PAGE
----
Harper says 2011 'end date' for Afghanistan mission

Canada will withdraw the bulk of its military forces in Afghanistan as scheduled in 2011, Conservative Leader Stephen Harper pledged on Wednesday.

'The mission, as we've known it, we intend to end,' PM tells reporters

Canada will withdraw the bulk of its military forces in Afghanistan as scheduled in 2011, Conservative Leader Stephen Harper pledged on Wednesday, saying the Afghan government "at some point has to be able to be primarily responsible" for the country's security.

Speaking to reporters at a breakfast briefing in Toronto, Harper said the Canadian public has no appetite to keep soldiers in the war-torn country any longer than the pullout date agreed on by Parliament.

"You have to put an end date on these things," Harper said. 

He added that while Canada's military leaders have not acknowledged it publicly, a decade of war is enough.

"By 2011, we will have been in Kandahar, which is probably the toughest province in the country, for six years," Harper said.

"Not only have we done our bit at that point, I think our goal has to be after six years to see the government of Afghanistan able to carry the lion's share of responsibility for its own security.

"At that point, the mission, as we've known it, we intend to end."

The unusually candid remarks from Harper included the Tory leader acknowledging he cried the first time he had to call the family of a soldier killed in Afghanistan.

Troops would stay 'in some technical capacities'

The Tory government, supported by the Liberals, extended the military mission in Kandahar province to 2011 earlier this year, with a shift to emphasize the mission's priorities to reconstruction and development in the region.

Harper has made past statements in support of a shift in Canada's priorities in Afghanistan, but the prime minister's latest comments appear to show for the first time his acceptance of a troop pullout by the date.

"It's fair to say he was clearer and perhaps more forceful than before on what is going to happen in 2011," the CBC's Paul Hunter reported from the Harper campaign.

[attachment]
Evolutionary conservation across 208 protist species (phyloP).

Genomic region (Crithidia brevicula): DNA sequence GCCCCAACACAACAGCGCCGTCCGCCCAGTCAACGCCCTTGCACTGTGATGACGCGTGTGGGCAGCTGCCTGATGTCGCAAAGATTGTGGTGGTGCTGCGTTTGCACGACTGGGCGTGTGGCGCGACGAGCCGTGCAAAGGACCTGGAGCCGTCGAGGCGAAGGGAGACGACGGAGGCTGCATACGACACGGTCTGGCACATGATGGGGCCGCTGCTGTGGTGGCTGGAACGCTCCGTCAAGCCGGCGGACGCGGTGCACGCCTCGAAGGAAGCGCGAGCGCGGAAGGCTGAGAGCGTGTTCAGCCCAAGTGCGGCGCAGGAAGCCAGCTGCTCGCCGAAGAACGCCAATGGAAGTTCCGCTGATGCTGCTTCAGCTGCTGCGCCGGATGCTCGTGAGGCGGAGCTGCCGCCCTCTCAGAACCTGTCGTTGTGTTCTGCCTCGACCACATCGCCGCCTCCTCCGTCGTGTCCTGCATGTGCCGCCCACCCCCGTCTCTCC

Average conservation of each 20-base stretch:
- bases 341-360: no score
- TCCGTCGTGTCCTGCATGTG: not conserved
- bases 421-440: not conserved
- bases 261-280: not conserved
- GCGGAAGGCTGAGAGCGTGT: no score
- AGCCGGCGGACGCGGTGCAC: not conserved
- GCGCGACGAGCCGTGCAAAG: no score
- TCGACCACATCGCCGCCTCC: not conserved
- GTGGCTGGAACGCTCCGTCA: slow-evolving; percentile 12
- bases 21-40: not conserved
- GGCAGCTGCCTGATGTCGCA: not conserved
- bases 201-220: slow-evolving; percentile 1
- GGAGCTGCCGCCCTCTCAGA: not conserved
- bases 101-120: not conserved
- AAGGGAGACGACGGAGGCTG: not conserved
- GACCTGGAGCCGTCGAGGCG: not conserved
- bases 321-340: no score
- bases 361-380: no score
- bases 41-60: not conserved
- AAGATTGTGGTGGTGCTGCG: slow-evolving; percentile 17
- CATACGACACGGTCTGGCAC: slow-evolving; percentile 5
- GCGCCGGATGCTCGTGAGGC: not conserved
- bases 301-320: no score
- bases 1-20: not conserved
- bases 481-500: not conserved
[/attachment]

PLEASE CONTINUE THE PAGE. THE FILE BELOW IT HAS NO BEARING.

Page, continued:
While there may be a few Canadian soldiers who stay on after 2011 as advisers, the bulk of the troops will be home by then, Harper said.

"I don't want to say we won't have a single troop there, because obviously we would aid in some technical capacities," he said. 

Dion: Harper 'ambiguous' with allies

Speaking to reporters in Ontario on Wednesday, Liberal Leader Stéphane Dion said Harper's comments show "he knows now that Canadians want to leave in 2011" despite sending mixed messages abroad. 

"He's saying that, but he has been ambiguous with our allies," Dion said during a campaign stop in Walkerton. "We have asked him many times in the House, 'Did you say that to them?'"

Dion added the only way for Canadians to ensure the government "will say to the world the mission will end in June 2011 is to vote Liberal."

The prime minister's assurances come as the death toll for Canadians in Afghanistan since troops deployed there in 2002 approaches 100. One Canadian diplomat has also died in the mission.

Taliban insurgents have stepped up their attacks in Afghanistan in the last month, in what they claim is an attempt to influence Canada's federal election.

With files from the Canadian Press